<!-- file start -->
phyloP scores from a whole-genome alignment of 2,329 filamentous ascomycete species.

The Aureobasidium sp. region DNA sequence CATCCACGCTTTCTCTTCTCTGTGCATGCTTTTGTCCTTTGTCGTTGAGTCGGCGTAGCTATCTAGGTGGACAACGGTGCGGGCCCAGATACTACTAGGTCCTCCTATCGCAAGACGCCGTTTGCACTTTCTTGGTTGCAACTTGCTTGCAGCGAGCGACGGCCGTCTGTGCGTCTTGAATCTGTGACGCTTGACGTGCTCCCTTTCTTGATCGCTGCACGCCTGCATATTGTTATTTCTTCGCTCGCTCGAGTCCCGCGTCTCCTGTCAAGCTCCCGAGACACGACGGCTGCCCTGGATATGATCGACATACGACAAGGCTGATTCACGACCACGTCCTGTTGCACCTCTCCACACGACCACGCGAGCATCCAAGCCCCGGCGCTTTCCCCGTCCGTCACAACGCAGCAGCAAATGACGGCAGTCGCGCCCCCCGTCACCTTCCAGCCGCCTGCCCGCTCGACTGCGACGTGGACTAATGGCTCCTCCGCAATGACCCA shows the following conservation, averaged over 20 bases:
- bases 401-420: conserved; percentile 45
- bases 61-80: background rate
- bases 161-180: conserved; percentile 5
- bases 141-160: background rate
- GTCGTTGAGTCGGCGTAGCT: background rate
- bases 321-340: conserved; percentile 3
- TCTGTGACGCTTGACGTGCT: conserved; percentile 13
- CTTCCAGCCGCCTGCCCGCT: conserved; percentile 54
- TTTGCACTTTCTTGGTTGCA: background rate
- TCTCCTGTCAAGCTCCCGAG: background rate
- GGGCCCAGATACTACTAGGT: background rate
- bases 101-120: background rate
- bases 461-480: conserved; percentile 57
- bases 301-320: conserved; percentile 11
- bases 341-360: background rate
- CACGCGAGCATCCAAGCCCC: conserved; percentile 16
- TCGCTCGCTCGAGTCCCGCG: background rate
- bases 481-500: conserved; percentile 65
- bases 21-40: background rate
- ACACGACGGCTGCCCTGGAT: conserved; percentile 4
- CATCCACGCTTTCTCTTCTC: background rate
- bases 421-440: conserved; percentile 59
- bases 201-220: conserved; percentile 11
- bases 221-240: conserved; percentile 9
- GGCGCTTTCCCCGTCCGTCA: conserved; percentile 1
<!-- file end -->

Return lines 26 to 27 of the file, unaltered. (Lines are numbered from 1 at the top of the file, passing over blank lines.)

- bases 221-240: conserved; percentile 9
- GGCGCTTTCCCCGTCCGTCA: conserved; percentile 1